There are kids who play sports and there are kids who eat, sleep and breathe their sport; 11-year-old, Jack Easton is the latter.
Easton, the second of four children, has been playing chess since the age of 3. As he’s gotten older his interest has intensified along with his skills. Chess is part of his daily home-schooling curriculum.
“It’s a mental game, and it is fun,” Jack said. “I’m not as good with physical sports as I am with mental sports.”
Every day he practices chess problems for 30 minutes, and on Wednesdays he devotes five hours to the game. He spends two hours playing a four-match series on the Internet Chess Club website, under the username jeaston, and the remaining three hours solving chess problems. He also spends much of his free time reading chess magazines that specialize in tactics training.
“Chess is both a sport and an academic subject,” said Jack’s mother, Kelly Easton. “It teaches pattern recognition, calculations, positional advantages, multi-step problem solving and deductive reasoning.”
Easton regularly works with three trainers — two in Kansas and one in Dubai — via Skype.
He is an avid competitor and takes the game very seriously. At various points throughout the interview he stopped this reporter mid-sentence to ensure that she had understood what he was saying about the game.
His obsession started in 2010 at the age of 8 when he played his first tournament at the Kansas City Chess Club, taking third place in a practice tournament against roughly 15 other children.
“The stress level is really high, even for competitors at a young age,” Kelly said.
Since then he has gone on to play in a variety of tournaments, state and national competitions in Topeka, Kansas City, Nashville, Orlando and Las Vegas.
“Before every tournament, Mom makes homemade spaghetti and we have to get up really early,” Jack said. “I have to eat M&Ms; as I need them at certain intervals during the tournament to keep me going.”
From 2010 to February 2012, Easton’s rating increased to where he was able to play in K-8, a more advanced division. He took second place in his first K-8 competition.
He enjoys consistently playing above his age range because he finds it more challenging.
In March of 2011 he competed in his first Kansas Scholastic State Championships, taking 17th place in the K-5 division. Last March, he finished seventh in the Scholastic State Championships, and earlier this month he was the high-scoring individual in an association tournament in Topeka.
“I am always calculating and staying three moves ahead of the position on the board,” Jack said. “My signature move is to start by moving the queen pawn up two.”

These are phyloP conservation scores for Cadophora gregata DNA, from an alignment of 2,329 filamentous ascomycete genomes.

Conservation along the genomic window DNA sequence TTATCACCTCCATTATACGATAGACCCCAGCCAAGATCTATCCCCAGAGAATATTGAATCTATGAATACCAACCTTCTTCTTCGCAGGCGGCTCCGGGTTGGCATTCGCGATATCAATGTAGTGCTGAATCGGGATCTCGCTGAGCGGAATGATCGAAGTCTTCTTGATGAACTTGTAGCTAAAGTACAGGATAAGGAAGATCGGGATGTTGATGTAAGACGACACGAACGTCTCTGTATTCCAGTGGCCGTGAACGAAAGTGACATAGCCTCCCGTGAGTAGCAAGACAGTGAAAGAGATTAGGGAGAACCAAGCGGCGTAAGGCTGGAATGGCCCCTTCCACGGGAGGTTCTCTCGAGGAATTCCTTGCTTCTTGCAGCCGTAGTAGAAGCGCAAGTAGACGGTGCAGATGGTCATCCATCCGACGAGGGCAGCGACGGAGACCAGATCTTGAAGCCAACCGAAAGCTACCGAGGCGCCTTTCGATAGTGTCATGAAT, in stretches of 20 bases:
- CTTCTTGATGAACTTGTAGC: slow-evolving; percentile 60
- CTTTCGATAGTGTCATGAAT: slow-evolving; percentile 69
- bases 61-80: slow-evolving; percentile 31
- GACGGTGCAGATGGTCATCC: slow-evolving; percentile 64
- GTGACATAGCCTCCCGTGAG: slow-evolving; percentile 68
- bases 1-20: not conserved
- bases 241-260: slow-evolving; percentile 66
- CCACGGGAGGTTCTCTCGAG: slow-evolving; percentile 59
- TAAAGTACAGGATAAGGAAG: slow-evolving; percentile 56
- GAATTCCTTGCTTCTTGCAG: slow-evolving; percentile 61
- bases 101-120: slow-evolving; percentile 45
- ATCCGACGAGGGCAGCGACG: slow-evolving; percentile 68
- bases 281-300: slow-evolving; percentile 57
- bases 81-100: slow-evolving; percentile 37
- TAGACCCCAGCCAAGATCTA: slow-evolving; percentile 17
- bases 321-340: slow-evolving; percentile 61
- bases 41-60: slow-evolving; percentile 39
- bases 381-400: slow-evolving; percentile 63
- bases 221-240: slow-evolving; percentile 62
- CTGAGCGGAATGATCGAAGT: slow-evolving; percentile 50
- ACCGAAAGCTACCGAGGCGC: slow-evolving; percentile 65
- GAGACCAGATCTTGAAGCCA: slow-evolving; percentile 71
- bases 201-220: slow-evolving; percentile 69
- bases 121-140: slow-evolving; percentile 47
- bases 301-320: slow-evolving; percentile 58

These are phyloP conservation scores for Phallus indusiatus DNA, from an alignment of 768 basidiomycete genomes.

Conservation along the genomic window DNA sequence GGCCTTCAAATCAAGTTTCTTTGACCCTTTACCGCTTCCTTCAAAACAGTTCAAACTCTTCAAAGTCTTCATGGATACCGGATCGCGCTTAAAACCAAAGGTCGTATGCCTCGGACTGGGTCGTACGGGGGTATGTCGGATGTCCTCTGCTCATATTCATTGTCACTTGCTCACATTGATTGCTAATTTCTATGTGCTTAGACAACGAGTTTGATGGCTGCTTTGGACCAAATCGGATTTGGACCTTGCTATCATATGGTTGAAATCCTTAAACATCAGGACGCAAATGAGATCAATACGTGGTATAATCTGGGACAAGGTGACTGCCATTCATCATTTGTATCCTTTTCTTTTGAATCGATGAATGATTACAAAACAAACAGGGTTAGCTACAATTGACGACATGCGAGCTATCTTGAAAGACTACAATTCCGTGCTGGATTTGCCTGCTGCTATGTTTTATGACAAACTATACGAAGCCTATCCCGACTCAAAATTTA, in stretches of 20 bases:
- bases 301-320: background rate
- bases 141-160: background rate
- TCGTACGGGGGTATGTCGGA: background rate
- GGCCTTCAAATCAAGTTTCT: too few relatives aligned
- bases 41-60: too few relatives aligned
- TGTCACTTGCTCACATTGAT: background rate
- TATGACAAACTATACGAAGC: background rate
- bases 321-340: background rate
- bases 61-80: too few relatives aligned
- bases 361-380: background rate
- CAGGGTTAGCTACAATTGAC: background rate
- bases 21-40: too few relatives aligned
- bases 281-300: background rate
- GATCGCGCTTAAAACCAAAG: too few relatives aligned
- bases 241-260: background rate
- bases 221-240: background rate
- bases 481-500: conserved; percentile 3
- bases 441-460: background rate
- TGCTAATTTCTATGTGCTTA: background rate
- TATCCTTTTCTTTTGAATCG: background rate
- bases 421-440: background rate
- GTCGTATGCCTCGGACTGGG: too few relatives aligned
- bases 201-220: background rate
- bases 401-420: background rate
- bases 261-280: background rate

He played in his first National Scholastic Tournament in Nashville last May, taking ninth place in the U.S. Chess Federation (USCF) 900 and under category for K-5. He won six out of seven matches in that tournament.
Easton continued to challenge himself taking first place in his first adult tournament in Stillwater, Okla., in May, in the USCF 1400 and under division.
“People get put off by Jack because he is particularly good and has been better than average since the beginning,” Kelly said. “Sometimes the adults are not good sports… some of them don’t handle losing to an 11-year-old very well.”
In October, Jack was playing in the K-12 division and won first place in the Kansas Scholastic Tournament held in Topeka. By November he found himself in Orlando, Fla., taking 26th in his second national tournament.
“Florida is one of Jack’s favorite chess memories,” Kelly said. “He had four wins, two losses and one draw. Three of the four wins and the draw were against much higher rated players, so in essence he had four upsets out of seven games.”
In December he played in his first North American Open in Las Vegas; he took second in the USCF 1250 and under division. Since Vegas, he has placed in the top five in numerous competitions and is in hard-core preparation mode for the upcoming scholastic state tournament March 14-16 in St. Louis, Mo. He is also preparing for SuperNationals in April, which are only played every three years, in Nashville, Tenn.
“It’s hard to lose… I still lose to the really tough players sometimes; there are only five of them in Kansas including me, but I have lost to a few of them,” Jack said. “I’m pretty well-known in the chess world.”
Easton, who turns 12 in March, has more than one thing on his agenda. He is on a mission to steal the title of fastest grandmaster in Kansas. The rules for attaining that status are too complex to be explained here, but they typically involve strong performances against other grandmasters, or winning major championships. According to Easton, the age to beat is 18 and he hopes to accomplish it by age 15.
“Kids do amazing things with chess, and Jack wants to beat each and every one of them,” Kelly said.
However Easton realizes that if he has to wait until age 20 or 25, that is OK, too – as long as he achieves the title.
“My mom says I’m really competitive,” Jack said. “I’m not intimidated by adults or older kids; I’m confident in my skills.”
He wants to be top rated in the state overall and later on become top rated in the country. His other goals include someday coaching other kids who are passionate about chess and winning a full ride to Webster University in St. Louis, Mo., by taking first in the Susan Polger National Open Championship tournament.
Easton started with a rating of 711 and is currently rated at 1408 by the USCF.
“Chess requires a lot of study… you have to stay in practice or you might forget your tactics and the ability to see and predict your opponents’ moves,” Jack said. “I know people who have taken a summer off and have not been as good.”